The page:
In many of our discussions about Walden, we identity contemporary issues as being “old wine in new bottles,” because we recognize that many common problems have always existed, but simply look different because of how people and technology have evolved; this situation is no different. The following quote comes from the same article I’ve been discussing from The New Yorker: In a study, “The authors found that the nastier the comments, the more polarized readers became about the contents of the article, a phenomenon they dubbed the ‘nasty effect.’ But the nasty effect isn’t new, or unique to the Internet. Psychologists have long worried about the difference between face-to-face communication and more removed ways of talking – the letter, the telegraph, the phone. Without the traditional trappings of personal communication, like non-verbal cues, context, and tone, comments can become overly impersonal and cold.”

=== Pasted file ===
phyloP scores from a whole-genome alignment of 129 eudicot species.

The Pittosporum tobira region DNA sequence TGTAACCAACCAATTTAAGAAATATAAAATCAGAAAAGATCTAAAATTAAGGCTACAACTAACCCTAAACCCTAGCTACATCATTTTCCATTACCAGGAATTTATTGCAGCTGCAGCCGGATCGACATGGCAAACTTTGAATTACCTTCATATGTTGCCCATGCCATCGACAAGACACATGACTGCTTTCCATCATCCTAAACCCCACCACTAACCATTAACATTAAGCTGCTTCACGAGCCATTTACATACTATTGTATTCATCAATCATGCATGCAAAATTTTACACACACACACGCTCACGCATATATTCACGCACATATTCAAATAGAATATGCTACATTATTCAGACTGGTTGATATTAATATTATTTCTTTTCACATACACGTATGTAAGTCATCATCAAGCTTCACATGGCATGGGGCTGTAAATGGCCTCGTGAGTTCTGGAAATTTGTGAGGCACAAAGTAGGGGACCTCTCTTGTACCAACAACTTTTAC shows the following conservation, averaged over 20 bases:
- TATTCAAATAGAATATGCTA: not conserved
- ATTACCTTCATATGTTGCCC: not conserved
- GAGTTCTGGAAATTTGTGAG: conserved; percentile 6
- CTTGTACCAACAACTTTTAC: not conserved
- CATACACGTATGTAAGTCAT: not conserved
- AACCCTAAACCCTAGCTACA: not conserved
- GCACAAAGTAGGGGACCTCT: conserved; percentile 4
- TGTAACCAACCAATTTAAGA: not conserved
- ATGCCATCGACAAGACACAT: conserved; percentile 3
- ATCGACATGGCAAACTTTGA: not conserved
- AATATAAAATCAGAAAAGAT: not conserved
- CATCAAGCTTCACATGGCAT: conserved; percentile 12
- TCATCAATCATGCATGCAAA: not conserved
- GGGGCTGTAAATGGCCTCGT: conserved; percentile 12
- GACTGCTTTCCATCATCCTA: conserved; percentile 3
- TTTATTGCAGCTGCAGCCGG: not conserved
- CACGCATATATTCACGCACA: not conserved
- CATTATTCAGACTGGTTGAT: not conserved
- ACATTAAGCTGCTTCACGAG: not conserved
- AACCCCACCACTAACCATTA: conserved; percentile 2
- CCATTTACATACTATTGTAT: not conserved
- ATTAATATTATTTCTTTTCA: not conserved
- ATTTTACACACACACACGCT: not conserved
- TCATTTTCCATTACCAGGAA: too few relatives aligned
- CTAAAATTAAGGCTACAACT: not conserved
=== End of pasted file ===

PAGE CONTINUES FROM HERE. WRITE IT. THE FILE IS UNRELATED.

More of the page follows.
When thinking about whether or not banning comments will truly solve the problem, an interesting note to keep in mind is that in doing so, the idea of “shared reality” becomes lessened, and therefore the interest surrounding that particular content decreases as well. The New Yorker article states, “Take away comments entirely, and you take away some of that shared reality, which is why we often want to share or comment in the first place. We want to believe that others will read and react to our ideas. What the University of Wisconsin-Madison study may ultimately show isn’t the negative power of a comment in itself but, rather, the cumulative effect of a lot of positivity or negativity in one place, a conclusion that is far less revolutionary.” It seems that this sort of “mob mentality” is nothing new, it merely looks different because it’s on a screen. But is it any more or less acceptable this way? Especially relevant to consider is that fact that the members of this cyber mob very well might be hidden behind the shield of anonymity.